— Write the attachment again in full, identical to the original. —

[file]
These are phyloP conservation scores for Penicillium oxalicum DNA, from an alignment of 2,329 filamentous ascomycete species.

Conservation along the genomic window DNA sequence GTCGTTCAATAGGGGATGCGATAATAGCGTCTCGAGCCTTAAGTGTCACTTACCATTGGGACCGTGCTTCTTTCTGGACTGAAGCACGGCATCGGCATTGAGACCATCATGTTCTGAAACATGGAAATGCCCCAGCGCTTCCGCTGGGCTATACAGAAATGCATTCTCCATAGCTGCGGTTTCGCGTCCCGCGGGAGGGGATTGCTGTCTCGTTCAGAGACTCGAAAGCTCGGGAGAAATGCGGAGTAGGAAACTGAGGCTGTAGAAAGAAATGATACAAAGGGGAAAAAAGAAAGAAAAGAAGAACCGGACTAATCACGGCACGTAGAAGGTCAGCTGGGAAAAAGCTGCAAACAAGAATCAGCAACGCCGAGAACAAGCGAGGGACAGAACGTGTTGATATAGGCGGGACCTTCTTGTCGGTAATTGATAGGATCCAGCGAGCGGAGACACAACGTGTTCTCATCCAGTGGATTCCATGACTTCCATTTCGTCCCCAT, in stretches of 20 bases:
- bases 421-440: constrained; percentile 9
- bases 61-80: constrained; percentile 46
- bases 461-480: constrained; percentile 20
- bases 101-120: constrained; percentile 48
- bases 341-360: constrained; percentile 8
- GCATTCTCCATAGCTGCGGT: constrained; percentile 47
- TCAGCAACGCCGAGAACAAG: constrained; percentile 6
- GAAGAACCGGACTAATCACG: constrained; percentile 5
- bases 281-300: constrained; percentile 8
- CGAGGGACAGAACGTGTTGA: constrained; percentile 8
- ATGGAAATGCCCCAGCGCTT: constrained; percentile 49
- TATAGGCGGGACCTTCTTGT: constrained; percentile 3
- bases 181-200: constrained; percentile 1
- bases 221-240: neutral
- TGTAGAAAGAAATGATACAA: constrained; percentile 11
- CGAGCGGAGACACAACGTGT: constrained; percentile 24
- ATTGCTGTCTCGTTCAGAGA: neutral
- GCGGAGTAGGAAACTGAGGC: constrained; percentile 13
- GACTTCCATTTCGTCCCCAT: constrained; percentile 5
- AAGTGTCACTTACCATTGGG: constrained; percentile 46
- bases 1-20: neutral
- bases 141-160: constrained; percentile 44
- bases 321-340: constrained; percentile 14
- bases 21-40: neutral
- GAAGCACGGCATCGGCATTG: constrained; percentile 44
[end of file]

These are phyloP conservation scores for Penicillium oxalicum DNA, from an alignment of 2,329 filamentous ascomycete species.

Conservation along the genomic window DNA sequence GTCGTTCAATAGGGGATGCGATAATAGCGTCTCGAGCCTTAAGTGTCACTTACCATTGGGACCGTGCTTCTTTCTGGACTGAAGCACGGCATCGGCATTGAGACCATCATGTTCTGAAACATGGAAATGCCCCAGCGCTTCCGCTGGGCTATACAGAAATGCATTCTCCATAGCTGCGGTTTCGCGTCCCGCGGGAGGGGATTGCTGTCTCGTTCAGAGACTCGAAAGCTCGGGAGAAATGCGGAGTAGGAAACTGAGGCTGTAGAAAGAAATGATACAAAGGGGAAAAAAGAAAGAAAAGAAGAACCGGACTAATCACGGCACGTAGAAGGTCAGCTGGGAAAAAGCTGCAAACAAGAATCAGCAACGCCGAGAACAAGCGAGGGACAGAACGTGTTGATATAGGCGGGACCTTCTTGTCGGTAATTGATAGGATCCAGCGAGCGGAGACACAACGTGTTCTCATCCAGTGGATTCCATGACTTCCATTTCGTCCCCAT, in stretches of 20 bases:
- bases 421-440: constrained; percentile 9
- bases 61-80: constrained; percentile 46
- bases 461-480: constrained; percentile 20
- bases 101-120: constrained; percentile 48
- bases 341-360: constrained; percentile 8
- GCATTCTCCATAGCTGCGGT: constrained; percentile 47
- TCAGCAACGCCGAGAACAAG: constrained; percentile 6
- GAAGAACCGGACTAATCACG: constrained; percentile 5
- bases 281-300: constrained; percentile 8
- CGAGGGACAGAACGTGTTGA: constrained; percentile 8
- ATGGAAATGCCCCAGCGCTT: constrained; percentile 49
- TATAGGCGGGACCTTCTTGT: constrained; percentile 3
- bases 181-200: constrained; percentile 1
- bases 221-240: neutral
- TGTAGAAAGAAATGATACAA: constrained; percentile 11
- CGAGCGGAGACACAACGTGT: constrained; percentile 24
- ATTGCTGTCTCGTTCAGAGA: neutral
- GCGGAGTAGGAAACTGAGGC: constrained; percentile 13
- GACTTCCATTTCGTCCCCAT: constrained; percentile 5
- AAGTGTCACTTACCATTGGG: constrained; percentile 46
- bases 1-20: neutral
- bases 141-160: constrained; percentile 44
- bases 321-340: constrained; percentile 14
- bases 21-40: neutral
- GAAGCACGGCATCGGCATTG: constrained; percentile 44